A few weeks before the festival the Commissioners of Santo Cristo de los Milagros go around the region collecting bulls. These are offerings from the believers as an expression of thanks for the favors bestowed on them that year and to signify their faith and devotion. The dawn of the 28 of December the horseback riders, bull wranglers, Commissioners and the faithful enter the town square with their bulls in tow for a consecration ceremony displaying the solemnity of their faith. This procession is not a silent one. Just the opposite It is led by the Banda Municipal de Música. There are songs, prayers, dancing, and even fireworks. All transpiring while the bulls are led to a coral in the center of town. Here these bulls are held for the 4 day festival. Waiting for the 4th day , January 1st, when they will be sold. or "offered". The people gathered here, including the people gathering to purchase these sacrificial bulls, are all in a joyful spirit. There is Sancocho served and liquids imbibed such as rum,  jengibre and coffee. The night is passed singing  and chanting cantos de toros/ songs of the bulls and salves. These songs are improvised verse and  poetry sung a cappella. The singing is done in a round, with alternate soloists taking the lead and the people joining in like a choir. It is a real party spirit. There is much commotion and fireworks

January 1st people begin arriving from throughout the country to participate in the masses and offerings to Santo Christ. After eating the faithful gather at the altar and, in a very solemn ceremony, they ask for and are also thankful for, things and promises granted by the Santo Cristo for the past year and the year to come. This as a very inspirational and somber act. After this ceremony the commissioners, nuns, priests and believers go to the corral where the bulls are kept to hold the sale. The money coming from the sale of these offered bulls will be used by the Catholic Church for good works.

This festival has been occurring for more than 400 years. These observances began with the foundation of the town of Bayaguana in the 1604, during the Spanish colonization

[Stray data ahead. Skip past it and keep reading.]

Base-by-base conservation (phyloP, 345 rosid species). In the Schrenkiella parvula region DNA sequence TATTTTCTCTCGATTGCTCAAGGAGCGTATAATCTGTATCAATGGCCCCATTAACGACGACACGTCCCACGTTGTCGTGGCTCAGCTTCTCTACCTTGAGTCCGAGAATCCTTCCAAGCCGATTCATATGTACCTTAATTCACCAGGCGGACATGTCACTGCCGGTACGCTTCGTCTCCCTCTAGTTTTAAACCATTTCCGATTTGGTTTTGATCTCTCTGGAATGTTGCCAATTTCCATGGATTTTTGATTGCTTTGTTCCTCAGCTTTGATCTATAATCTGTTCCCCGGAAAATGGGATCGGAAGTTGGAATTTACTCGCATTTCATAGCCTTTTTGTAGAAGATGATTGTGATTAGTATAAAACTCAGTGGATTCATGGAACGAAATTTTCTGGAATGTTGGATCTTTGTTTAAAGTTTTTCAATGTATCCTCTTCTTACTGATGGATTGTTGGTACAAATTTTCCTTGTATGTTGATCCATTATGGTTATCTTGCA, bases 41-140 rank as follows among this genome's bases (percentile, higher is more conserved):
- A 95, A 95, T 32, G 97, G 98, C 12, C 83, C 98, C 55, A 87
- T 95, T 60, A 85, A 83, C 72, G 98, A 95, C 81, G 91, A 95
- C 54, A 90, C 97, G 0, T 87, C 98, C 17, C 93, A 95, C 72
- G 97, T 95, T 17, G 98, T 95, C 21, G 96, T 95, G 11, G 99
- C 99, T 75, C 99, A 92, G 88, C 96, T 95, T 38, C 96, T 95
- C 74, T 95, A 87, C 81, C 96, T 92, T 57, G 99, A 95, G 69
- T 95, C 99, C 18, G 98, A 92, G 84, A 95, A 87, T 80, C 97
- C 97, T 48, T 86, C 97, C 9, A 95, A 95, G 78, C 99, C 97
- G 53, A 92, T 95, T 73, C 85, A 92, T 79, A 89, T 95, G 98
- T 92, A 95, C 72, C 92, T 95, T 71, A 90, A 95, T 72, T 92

It is said that there were several miracles attributed to Santo Cristo de los Milagros that are recognized during this festival:
*The image of the son of God appeared to a little girl and the sight of her blind mother was immediately restored.
*A paralyzed man, wanting to participate in the festival stood and walked.
*On the day in 1924 the North American troops left Santo Domingo the church bells rang by themselves
bulls in the street at festival of the bulls in bayaguana, dominican republic
The Festival El Santo Cristo de Bayaguana / Offering of the Bulls

In the town of  San Juan Bautista de Bayaguana, known simply as  Bayaguana, in Dominican Republic is a exceptionally unique festival. The Festival El Santo Cristo de Bayaguana, also known as the Festival of the Bulls, the  traditional cattle festival in Bayaguana. The festivities start on December 28 with the arrival of the bulls and end on January 1st with the offering of the bulls.

This tradition started when, during a long drought, the cattle were dying. The crops and fruit were drying up. So, in desperation, the people of the area offered a bull to Santo Cristo in exchange for rains to fall. After a few days passed the rains did return as usual and all was saved. Thus the tradition began.

Dominican Cowboys leading the bulls into the town of Bayaguana
to see more pictures of this festival go to our pictures page
The Town of Moca has a legend: "¡Llegó un jinchaito de moca!"
According to legend families living in the area in the early 20th century were people of white color with straight hair, blue eyes and a little plump. These families used the water from the stream Juan Lopez for their water supply. Along came a drought and the stream dried up almost completely leaving only areas where there were large "puddles" of water. After a time these small reservoirs became contaminated but these people living in this area had no other place where they could get their water. Using this water gave them a swollen (in Spanish the word is hinchadas) appearance so when they went to town the people called them `the jinchaítos of Juan Lopez''

This name is still used. The Mocanos (The name given to the  inhabitants of the Moca area) still hear ‘‘¡Llegó un jinchaito de Moca!’’/"There goes a Jinchaito from Moca!" This is where they got their carvaval personage of the Jinchaito. To read more about the carnival characters and to see some pictures of carnaval ( we have some pictures of carnival in Moca in out collection also) check our these pages.


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